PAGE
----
Buried a(nother) phenomenal person yesterday.
A lifelong scholar and teacher (aka “Miz Amme”), an ever-present mother, grandmother and great-grandmother (aka “Mema”) and one of my personal role models, Jane Amme, departed last weekend, at the impressive age of 85 — but still long before her friends, colleagues, and family would have liked.
I identified with Jane because, like I did, she lived a significant portion of her life in a house of boys (she, first with her brother and then, with three sons and her husband, whereas I grew up with seven older brothers). Jane also was a great teacher, as I aspire to be.
I loved Jane for three reasons (besides her delicious food):
1. Jane was smart, perceptive, no-nonsense AND kind, a hard combo to come by. It meant that she knew just want to say to make you feel seen and engaged. It meant you enjoyed each and every conversation you had the chance to have with her. For me, she knew I loved Greece, so she made a point to talk to me about Greek food. The last recipe she asked me for was for zucchini fritters. She learned to pronounce name of the dish—kolokithokeftedes— because she really cared.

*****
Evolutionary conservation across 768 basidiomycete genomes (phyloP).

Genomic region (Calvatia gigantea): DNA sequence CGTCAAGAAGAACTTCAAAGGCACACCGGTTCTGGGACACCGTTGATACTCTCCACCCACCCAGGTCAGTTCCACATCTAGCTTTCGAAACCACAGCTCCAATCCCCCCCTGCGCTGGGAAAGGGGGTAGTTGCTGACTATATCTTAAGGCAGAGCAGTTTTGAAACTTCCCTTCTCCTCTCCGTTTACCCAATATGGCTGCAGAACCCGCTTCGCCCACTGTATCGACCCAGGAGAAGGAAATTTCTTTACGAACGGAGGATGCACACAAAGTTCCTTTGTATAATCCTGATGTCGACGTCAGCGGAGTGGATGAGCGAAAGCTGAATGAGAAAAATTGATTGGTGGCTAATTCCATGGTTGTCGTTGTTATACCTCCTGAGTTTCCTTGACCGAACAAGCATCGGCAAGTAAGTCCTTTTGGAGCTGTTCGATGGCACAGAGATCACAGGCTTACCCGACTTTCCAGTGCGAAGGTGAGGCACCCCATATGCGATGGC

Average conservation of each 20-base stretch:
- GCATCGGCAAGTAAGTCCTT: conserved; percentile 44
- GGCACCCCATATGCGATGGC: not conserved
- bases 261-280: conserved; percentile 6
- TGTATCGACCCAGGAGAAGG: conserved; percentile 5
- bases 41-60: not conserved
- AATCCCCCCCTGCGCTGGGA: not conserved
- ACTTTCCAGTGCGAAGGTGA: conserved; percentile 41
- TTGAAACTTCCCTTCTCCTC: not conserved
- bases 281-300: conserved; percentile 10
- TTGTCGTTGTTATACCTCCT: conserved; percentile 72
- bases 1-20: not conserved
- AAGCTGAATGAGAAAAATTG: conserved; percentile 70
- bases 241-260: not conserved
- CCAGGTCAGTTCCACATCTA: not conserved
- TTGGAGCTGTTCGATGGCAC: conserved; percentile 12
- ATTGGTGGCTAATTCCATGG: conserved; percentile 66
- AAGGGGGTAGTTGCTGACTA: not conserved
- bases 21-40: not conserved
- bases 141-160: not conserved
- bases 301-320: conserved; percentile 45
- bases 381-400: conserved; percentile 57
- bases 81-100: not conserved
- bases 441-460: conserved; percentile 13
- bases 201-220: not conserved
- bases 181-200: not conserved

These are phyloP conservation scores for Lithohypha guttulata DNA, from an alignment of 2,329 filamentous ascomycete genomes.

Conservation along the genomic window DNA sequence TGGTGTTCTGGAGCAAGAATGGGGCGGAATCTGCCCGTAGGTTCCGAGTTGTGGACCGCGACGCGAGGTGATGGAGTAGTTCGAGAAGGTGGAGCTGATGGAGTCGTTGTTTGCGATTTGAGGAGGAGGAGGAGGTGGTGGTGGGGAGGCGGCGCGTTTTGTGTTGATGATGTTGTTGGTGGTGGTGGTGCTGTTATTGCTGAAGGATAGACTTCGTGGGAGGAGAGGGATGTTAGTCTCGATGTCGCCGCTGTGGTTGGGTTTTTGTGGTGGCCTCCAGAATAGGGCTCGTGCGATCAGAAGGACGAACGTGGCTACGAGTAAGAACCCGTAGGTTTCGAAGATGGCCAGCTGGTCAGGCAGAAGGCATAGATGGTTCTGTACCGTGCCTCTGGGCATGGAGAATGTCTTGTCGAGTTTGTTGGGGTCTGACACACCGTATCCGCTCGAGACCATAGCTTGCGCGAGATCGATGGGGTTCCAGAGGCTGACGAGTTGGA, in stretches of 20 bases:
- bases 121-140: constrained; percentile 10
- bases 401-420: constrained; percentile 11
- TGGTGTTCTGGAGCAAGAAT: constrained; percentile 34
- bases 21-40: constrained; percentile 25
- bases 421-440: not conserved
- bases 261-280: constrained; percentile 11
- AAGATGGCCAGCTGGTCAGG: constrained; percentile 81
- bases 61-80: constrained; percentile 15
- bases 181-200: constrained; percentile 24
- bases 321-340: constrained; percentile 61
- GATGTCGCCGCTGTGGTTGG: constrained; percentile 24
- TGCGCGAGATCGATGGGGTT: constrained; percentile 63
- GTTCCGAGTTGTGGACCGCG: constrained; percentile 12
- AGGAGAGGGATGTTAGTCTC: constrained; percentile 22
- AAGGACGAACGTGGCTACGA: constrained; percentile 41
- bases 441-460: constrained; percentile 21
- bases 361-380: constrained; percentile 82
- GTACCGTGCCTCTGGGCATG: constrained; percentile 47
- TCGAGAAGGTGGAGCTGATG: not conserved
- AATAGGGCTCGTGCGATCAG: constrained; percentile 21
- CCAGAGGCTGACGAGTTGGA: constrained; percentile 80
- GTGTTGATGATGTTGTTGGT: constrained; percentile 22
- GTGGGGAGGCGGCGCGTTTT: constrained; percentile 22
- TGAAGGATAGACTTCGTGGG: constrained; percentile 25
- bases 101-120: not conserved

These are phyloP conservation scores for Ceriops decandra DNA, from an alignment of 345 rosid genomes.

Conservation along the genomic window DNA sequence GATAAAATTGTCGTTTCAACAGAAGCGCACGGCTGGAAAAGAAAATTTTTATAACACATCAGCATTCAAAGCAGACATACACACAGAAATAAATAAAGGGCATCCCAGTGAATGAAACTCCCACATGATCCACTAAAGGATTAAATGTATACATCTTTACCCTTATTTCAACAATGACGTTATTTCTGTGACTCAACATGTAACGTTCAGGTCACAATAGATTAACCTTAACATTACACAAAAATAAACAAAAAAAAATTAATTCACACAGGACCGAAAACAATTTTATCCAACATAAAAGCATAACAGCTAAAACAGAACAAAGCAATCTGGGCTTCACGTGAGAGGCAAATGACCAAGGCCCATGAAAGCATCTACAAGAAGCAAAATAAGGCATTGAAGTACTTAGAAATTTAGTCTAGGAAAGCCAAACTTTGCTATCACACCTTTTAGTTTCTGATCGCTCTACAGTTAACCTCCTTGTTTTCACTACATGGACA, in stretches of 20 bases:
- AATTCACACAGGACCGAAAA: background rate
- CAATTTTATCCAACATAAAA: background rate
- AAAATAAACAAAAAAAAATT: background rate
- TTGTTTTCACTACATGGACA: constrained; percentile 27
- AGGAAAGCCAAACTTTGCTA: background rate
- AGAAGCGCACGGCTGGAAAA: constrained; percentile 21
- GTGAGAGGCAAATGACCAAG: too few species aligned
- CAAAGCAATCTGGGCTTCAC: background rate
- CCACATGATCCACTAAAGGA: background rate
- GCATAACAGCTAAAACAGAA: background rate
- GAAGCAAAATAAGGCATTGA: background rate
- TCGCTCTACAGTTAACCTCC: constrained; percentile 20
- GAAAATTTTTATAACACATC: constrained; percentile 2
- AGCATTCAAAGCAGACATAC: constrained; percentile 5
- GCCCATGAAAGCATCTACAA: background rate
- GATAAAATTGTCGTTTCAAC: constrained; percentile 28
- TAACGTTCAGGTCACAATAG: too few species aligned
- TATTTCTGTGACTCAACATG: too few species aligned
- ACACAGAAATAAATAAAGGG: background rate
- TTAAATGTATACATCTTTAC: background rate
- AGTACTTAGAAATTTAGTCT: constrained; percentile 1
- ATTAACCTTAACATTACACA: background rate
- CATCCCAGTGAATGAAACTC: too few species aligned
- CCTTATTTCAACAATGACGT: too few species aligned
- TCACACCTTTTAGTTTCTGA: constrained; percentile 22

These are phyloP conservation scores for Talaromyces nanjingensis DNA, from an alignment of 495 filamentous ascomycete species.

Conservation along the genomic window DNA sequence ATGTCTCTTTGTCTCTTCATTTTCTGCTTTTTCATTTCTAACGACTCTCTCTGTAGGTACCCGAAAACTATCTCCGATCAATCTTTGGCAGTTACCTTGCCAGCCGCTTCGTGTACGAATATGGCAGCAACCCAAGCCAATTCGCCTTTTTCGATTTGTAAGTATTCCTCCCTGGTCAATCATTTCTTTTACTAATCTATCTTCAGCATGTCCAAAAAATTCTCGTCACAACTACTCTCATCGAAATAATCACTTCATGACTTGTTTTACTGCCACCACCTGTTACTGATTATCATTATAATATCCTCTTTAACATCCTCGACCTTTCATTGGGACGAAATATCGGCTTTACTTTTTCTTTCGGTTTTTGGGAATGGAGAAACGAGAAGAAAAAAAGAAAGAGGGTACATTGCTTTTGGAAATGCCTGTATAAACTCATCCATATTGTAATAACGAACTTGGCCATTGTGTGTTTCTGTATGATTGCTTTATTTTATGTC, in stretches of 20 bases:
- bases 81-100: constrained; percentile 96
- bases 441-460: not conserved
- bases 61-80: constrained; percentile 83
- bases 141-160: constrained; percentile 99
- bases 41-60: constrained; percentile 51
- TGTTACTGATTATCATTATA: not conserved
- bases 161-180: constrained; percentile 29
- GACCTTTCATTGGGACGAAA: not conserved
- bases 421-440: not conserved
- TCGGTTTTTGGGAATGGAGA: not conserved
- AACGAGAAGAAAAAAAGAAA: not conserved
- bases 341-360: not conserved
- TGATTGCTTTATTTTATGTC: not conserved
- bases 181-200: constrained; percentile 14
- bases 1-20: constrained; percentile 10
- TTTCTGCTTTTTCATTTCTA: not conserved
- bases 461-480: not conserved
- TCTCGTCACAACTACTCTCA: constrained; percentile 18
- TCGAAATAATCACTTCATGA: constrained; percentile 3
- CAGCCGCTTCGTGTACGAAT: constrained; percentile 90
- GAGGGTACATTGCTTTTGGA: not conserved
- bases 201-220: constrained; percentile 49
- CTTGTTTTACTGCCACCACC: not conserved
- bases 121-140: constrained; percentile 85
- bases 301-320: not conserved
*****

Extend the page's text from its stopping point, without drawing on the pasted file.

2. Relatedly, Mema loved my Matt Amme, deeply. This was clear from the first day I met her, back in 2015. We arrived for thanksgiving, and she had all the materials for cinnamon rolls set up, ready to roll w/ him, as they did every year. She had a whole batch of cookies, just for him, and stories upon stories to share, as well as meals to plan — for the next holiday. Her eyes truly shone every moment she had with him. She even DM-ed me to thank me each time I shared a photo of him on Facebook, as if I’d done it just for her.
By extension, she loved our puppy. She kept rotating photos of Pepper within her daily eyeshot, and I knoooow she sneaked her homemade roast pork when we introduced them.
3. Miz Amme took the personal side of her professional teaching seriously. With the tall order of teaching students at a major dental school (OU College of Dentistry), she couldn’t bring herself to retire until the impressive age of 81. What really impressed me is how she kept up with her students, even long after they graduated. She was thinking and talking about them constantly. Their challenges were her challenges, their successes, her own.
If I can live out even a portion of the grace and grit E. Jane Amme shared with us, I will have lived a full life.